Kawtar El Alaoui(Transformational Life and Executive Coach) starts to publish column titled ‘Kawtar El Alaoui's Women's stories in global village’ every other week. She was born in Morocco, studied law in Canada, became middle class housewife in Egypt, divorced and lived as single mum. She remarried and came to Korea. Through her experience, she has built up her own specific perspectives on women’s lives. She will deliver many women's story all over the world to the Women's News readers.
On November 17th, 2015, I had the privilege of facilitatinga workshop for 160 highschool students from allaround Korea under the theme of Global Women’s EntrepreneurshipDay.
This wonderful program sponsored by the Korea Entrepreneurship Foundation and the US Embassy in Seoul brought young girls of diverse backgrounds to reflect on their future and the barriers they face for the simple reason that they are girls.
During the activities, the girls had to reflect on the expectations society puts on them due to their gender. The fact that the group was so diverse really brought out the similarities in the issues women face worldwide despite their origin, although the challenges are more complex in some regions.
What struck me was how these bright young girls already feel the pressure of having to conform and foresee limitations to their dreams. These girls expressed feelings of sadness, anger, powerlessness and fear of expressing themselves honestly to their parents and teachers. I assume the vast majority of women reading this article right now can relate to that. They talked about feeling limited and small when thinking about pursuing their dreams because they are expected to be docile. They spoke about the impact of societal norms on their body image and how difficult itfor them to be unable do simple things like play certain sports simply because they are girls, about the pressure of always having to look pretty instead of just being themselves.
When it came to envisioning their future, as I was walking around the room, many girls seemed very hesitant to even dream big because they already see how difficult it is for women to have a meaningful career and balance work and family obligations and they weren’t sure they would be able to do so.
As these feelings were expressed, the atmosphere in the room was getting heavy as if we could all see our daughters and understand them and their realities and know how they are truly being impacted by our expectations, our norms and our lack of support for their potential and their dreams.
When they were asked to make their name cards for their future jobs and the impact they would like to have, it was inspiring to hear them talk about contributing to society in many different fields: mathematics, medicine, social service, law and much more. Their desire to contribute was so palpable, most of the participants’ ability to articulate a vision for themselves despite the foreseen challenges was moving. Their determination to overcome the challenges was humbling and yet the lack of resources and support for them to do so is heartbreaking.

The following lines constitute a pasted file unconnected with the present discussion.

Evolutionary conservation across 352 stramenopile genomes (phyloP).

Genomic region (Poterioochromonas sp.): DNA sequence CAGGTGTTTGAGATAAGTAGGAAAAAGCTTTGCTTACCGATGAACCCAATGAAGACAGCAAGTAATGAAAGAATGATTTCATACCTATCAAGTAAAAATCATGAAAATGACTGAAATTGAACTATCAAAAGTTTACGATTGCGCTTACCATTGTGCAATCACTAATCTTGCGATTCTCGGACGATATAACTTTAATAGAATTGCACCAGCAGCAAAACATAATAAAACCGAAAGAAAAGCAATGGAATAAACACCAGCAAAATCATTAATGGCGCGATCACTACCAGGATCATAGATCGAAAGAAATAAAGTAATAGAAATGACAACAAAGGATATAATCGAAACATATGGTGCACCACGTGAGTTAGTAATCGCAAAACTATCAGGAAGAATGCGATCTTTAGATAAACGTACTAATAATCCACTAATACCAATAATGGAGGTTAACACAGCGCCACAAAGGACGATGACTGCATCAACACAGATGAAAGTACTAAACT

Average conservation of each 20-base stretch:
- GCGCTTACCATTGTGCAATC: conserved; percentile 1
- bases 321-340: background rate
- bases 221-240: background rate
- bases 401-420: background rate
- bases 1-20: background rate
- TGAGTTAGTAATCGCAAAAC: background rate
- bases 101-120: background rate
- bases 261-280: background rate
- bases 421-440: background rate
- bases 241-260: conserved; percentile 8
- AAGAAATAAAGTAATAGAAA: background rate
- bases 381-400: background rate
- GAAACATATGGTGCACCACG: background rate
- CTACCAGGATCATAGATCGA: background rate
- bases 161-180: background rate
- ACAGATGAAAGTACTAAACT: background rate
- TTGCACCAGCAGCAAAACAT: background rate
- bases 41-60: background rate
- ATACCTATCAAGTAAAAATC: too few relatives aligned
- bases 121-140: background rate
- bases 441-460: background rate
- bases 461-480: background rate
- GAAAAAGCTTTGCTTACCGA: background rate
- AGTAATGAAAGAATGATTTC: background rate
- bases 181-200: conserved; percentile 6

Programs like these are a wonderful way to show our daughters that it is possible to achieve their dreams as the guest speakers showed them. Many women have been able to do so and their wisdom and experience is a great inspiration to all. But I wonder as a society, how can we contribute to overcoming the challenges women face today so our daughters have less barriers to overcome tomorrow, so they don’t grow up thinking that it is an exception for a woman to get to the top, or to access certain male dominated professions? How can we really hear the impact we are having on them and empower them?
On the education front, we are in a time where girls have access to a great education system which teaches them the skills to become highly qualified professionals. But tomorrow’s professionals will need a lot more than technical skills. Tomorrow’s successful leaders will be the ones who combine the technical skills with the soft skills and cultural sensitivity required in a global economy.
The key in my opinion is not only in equipping them with great education but giving them the tools to thrive by teaching them early on how to connect with their feelings, voice their needs, deal with conflict, be assertive, follow their passions and play to their strengths. Such a shift means a shift in the mindsets of the older generation that is building their future by acquiring these same skills so we can honor individuality and break free from cultural expectations and norms that hinder personal growth, self-expression, and creativity.
Another thing I found deeply connecting about this experience is that it builds a dialogue with younger generations to understand their needs and give them the tools to build a better future for all.
There is also an onus on the older generation to be open to this dialogue to acknowledge that its reality is very different from the realities of the younger generations and to build cross-generational communication and support so that youth can fully benefit from the wisdom and experience of those before them while building a future that fits their reality, needs, aspirations and draws the very best out of them.